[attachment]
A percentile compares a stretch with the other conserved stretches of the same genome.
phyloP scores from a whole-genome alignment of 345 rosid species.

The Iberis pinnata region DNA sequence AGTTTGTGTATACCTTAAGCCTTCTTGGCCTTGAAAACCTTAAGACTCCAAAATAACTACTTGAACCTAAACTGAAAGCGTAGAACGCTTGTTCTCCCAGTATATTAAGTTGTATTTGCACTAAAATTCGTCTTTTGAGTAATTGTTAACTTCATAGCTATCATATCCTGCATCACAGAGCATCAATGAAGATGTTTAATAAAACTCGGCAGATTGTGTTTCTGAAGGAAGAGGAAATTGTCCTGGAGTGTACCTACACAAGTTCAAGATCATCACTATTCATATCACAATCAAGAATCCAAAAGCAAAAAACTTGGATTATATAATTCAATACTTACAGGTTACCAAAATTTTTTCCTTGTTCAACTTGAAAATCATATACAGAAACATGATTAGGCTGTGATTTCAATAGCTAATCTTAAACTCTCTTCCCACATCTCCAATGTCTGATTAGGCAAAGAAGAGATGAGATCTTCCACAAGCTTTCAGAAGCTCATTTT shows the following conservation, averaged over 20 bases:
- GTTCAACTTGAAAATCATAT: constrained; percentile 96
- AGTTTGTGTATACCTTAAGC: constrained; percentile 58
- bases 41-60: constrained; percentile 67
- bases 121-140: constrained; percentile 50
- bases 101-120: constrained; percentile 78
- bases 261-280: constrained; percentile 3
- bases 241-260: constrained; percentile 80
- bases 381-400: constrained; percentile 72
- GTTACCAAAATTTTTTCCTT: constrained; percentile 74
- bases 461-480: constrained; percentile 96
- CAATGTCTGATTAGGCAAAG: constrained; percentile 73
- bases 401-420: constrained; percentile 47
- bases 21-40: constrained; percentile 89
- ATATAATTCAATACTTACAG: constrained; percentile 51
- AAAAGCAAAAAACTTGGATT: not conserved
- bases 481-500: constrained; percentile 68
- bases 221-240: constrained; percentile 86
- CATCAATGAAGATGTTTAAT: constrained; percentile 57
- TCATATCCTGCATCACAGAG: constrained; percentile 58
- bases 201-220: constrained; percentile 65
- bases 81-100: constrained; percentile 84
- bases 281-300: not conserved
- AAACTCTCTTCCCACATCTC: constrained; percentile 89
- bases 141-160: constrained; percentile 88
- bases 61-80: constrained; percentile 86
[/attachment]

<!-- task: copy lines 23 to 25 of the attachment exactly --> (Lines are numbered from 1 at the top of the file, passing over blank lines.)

- bases 201-220: constrained; percentile 65
- bases 81-100: constrained; percentile 84
- bases 281-300: not conserved